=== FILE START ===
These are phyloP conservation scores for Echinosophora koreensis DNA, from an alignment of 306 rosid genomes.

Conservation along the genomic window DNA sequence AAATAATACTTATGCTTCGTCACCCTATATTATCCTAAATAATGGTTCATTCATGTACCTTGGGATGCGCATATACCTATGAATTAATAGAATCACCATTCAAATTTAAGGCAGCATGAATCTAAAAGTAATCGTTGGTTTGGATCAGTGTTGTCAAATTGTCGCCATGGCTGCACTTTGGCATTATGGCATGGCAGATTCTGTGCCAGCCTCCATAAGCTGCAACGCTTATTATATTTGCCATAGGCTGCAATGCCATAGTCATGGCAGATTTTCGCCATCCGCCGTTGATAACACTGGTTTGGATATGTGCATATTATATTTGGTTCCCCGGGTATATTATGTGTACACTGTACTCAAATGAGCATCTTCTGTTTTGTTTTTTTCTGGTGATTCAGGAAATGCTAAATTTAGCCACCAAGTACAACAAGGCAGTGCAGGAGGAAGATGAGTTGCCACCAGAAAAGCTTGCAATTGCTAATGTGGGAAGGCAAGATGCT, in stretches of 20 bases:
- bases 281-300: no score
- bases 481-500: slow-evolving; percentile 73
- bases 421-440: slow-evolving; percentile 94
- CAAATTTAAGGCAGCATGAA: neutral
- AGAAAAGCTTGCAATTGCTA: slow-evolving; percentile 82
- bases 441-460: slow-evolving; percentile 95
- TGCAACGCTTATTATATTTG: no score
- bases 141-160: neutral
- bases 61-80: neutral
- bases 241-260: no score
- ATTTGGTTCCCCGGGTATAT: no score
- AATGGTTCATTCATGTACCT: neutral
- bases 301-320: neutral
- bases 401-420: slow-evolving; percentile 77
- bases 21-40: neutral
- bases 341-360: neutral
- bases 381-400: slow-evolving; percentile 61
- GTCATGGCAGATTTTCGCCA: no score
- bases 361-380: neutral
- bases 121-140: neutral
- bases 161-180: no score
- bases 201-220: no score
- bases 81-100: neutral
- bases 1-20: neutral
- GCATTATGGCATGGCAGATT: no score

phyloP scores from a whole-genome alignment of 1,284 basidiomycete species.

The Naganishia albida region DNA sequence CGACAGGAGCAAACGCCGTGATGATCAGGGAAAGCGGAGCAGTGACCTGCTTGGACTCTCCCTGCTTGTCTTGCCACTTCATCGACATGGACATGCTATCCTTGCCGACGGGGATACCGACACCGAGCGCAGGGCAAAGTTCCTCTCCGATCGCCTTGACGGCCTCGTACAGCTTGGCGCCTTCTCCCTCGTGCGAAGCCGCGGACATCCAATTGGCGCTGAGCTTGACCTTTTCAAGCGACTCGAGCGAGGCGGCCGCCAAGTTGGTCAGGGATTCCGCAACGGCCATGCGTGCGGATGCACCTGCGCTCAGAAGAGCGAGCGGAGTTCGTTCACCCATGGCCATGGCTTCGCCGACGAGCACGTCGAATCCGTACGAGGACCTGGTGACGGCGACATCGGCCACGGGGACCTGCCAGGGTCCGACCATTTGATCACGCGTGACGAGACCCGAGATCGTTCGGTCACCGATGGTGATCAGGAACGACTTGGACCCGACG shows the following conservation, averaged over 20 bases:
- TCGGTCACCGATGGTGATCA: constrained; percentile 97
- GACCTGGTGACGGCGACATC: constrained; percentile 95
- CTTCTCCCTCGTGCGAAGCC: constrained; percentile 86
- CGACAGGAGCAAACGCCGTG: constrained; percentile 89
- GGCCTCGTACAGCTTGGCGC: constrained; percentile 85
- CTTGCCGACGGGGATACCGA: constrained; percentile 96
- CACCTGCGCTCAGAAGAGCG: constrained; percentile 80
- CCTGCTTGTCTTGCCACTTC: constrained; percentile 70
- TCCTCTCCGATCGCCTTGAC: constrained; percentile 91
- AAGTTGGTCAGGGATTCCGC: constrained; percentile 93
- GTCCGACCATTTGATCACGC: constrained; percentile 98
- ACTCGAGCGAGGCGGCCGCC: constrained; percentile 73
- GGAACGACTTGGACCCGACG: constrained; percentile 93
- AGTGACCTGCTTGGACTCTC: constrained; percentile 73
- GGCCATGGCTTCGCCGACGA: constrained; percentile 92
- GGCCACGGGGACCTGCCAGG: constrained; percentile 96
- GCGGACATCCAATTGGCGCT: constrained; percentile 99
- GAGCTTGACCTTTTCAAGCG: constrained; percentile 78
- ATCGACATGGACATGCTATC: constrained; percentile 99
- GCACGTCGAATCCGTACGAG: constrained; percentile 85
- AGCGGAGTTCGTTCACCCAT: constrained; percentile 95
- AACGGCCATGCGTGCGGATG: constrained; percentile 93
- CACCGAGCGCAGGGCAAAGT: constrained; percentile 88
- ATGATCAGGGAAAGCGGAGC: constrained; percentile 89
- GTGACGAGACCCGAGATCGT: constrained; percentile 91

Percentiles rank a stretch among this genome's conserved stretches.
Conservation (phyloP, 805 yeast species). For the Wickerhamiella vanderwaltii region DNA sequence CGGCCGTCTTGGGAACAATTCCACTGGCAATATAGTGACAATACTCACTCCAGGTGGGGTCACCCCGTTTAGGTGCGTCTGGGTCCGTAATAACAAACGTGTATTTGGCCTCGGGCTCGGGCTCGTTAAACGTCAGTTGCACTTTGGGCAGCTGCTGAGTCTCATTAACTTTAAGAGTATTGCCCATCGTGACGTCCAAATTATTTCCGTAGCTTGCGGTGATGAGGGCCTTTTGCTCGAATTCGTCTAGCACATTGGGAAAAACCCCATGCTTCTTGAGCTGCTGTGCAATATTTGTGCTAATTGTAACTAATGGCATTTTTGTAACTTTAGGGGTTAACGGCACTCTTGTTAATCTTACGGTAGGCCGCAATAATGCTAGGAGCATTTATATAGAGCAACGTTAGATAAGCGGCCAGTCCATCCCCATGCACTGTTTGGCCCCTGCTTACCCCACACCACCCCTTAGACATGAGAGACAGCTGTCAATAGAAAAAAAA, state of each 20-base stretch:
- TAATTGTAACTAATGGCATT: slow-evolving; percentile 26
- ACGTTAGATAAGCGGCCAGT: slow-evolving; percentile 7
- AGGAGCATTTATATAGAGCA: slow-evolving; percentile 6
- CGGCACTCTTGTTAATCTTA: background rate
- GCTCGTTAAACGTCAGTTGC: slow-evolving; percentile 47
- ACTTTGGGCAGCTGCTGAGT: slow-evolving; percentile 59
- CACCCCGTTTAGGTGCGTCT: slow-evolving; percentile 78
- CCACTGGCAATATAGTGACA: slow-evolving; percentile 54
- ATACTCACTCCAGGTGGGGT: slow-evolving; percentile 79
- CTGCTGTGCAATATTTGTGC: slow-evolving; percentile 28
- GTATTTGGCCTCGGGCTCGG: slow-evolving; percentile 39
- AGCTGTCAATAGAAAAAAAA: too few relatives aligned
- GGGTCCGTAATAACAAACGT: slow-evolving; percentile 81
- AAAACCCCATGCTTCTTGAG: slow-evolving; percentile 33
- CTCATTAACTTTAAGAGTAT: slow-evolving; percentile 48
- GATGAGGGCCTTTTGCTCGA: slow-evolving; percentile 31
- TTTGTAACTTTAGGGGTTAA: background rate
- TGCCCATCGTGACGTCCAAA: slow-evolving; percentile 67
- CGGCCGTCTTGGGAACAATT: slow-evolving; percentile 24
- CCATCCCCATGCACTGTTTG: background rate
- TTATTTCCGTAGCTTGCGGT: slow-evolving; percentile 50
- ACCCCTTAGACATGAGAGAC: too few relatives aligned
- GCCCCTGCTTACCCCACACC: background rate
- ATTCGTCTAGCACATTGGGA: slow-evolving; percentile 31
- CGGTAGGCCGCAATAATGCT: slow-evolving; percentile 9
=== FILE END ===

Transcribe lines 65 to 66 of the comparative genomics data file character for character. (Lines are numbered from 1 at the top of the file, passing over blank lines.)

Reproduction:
- ATACTCACTCCAGGTGGGGT: slow-evolving; percentile 79
- CTGCTGTGCAATATTTGTGC: slow-evolving; percentile 28